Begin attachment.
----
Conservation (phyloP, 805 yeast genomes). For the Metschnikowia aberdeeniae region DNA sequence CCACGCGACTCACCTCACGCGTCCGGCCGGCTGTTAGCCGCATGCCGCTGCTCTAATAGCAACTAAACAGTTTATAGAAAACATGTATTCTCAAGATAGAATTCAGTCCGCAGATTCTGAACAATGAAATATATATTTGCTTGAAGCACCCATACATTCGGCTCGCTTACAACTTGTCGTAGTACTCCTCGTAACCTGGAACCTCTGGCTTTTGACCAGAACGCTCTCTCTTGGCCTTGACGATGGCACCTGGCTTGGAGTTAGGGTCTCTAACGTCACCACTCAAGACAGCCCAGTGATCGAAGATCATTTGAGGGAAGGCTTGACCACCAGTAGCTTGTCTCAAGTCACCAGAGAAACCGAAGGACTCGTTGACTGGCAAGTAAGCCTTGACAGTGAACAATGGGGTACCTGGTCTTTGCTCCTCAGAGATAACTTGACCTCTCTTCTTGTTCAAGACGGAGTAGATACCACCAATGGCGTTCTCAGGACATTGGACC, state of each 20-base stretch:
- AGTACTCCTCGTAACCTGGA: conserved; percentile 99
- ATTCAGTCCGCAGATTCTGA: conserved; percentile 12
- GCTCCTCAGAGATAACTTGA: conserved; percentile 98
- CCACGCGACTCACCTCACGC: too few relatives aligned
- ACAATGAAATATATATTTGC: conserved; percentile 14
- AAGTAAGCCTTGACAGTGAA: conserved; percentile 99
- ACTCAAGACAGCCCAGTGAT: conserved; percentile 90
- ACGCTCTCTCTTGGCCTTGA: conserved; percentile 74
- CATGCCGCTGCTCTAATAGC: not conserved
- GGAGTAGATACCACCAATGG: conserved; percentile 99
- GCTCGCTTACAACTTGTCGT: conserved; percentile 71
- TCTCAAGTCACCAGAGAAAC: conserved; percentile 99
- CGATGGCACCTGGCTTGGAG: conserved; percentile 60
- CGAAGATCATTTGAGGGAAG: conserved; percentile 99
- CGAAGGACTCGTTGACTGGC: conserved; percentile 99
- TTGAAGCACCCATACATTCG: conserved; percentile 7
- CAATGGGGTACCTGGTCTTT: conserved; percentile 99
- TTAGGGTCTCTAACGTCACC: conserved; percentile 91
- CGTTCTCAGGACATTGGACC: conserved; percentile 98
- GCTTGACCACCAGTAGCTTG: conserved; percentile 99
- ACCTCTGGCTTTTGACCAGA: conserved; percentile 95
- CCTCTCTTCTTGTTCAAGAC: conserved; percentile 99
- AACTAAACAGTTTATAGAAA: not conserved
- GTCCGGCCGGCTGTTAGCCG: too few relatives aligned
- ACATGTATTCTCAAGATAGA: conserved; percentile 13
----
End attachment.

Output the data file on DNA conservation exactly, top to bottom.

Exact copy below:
Conservation (phyloP, 805 yeast genomes). For the Metschnikowia aberdeeniae region DNA sequence CCACGCGACTCACCTCACGCGTCCGGCCGGCTGTTAGCCGCATGCCGCTGCTCTAATAGCAACTAAACAGTTTATAGAAAACATGTATTCTCAAGATAGAATTCAGTCCGCAGATTCTGAACAATGAAATATATATTTGCTTGAAGCACCCATACATTCGGCTCGCTTACAACTTGTCGTAGTACTCCTCGTAACCTGGAACCTCTGGCTTTTGACCAGAACGCTCTCTCTTGGCCTTGACGATGGCACCTGGCTTGGAGTTAGGGTCTCTAACGTCACCACTCAAGACAGCCCAGTGATCGAAGATCATTTGAGGGAAGGCTTGACCACCAGTAGCTTGTCTCAAGTCACCAGAGAAACCGAAGGACTCGTTGACTGGCAAGTAAGCCTTGACAGTGAACAATGGGGTACCTGGTCTTTGCTCCTCAGAGATAACTTGACCTCTCTTCTTGTTCAAGACGGAGTAGATACCACCAATGGCGTTCTCAGGACATTGGACC, state of each 20-base stretch:
- AGTACTCCTCGTAACCTGGA: conserved; percentile 99
- ATTCAGTCCGCAGATTCTGA: conserved; percentile 12
- GCTCCTCAGAGATAACTTGA: conserved; percentile 98
- CCACGCGACTCACCTCACGC: too few relatives aligned
- ACAATGAAATATATATTTGC: conserved; percentile 14
- AAGTAAGCCTTGACAGTGAA: conserved; percentile 99
- ACTCAAGACAGCCCAGTGAT: conserved; percentile 90
- ACGCTCTCTCTTGGCCTTGA: conserved; percentile 74
- CATGCCGCTGCTCTAATAGC: not conserved
- GGAGTAGATACCACCAATGG: conserved; percentile 99
- GCTCGCTTACAACTTGTCGT: conserved; percentile 71
- TCTCAAGTCACCAGAGAAAC: conserved; percentile 99
- CGATGGCACCTGGCTTGGAG: conserved; percentile 60
- CGAAGATCATTTGAGGGAAG: conserved; percentile 99
- CGAAGGACTCGTTGACTGGC: conserved; percentile 99
- TTGAAGCACCCATACATTCG: conserved; percentile 7
- CAATGGGGTACCTGGTCTTT: conserved; percentile 99
- TTAGGGTCTCTAACGTCACC: conserved; percentile 91
- CGTTCTCAGGACATTGGACC: conserved; percentile 98
- GCTTGACCACCAGTAGCTTG: conserved; percentile 99
- ACCTCTGGCTTTTGACCAGA: conserved; percentile 95
- CCTCTCTTCTTGTTCAAGAC: conserved; percentile 99
- AACTAAACAGTTTATAGAAA: not conserved
- GTCCGGCCGGCTGTTAGCCG: too few relatives aligned
- ACATGTATTCTCAAGATAGA: conserved; percentile 13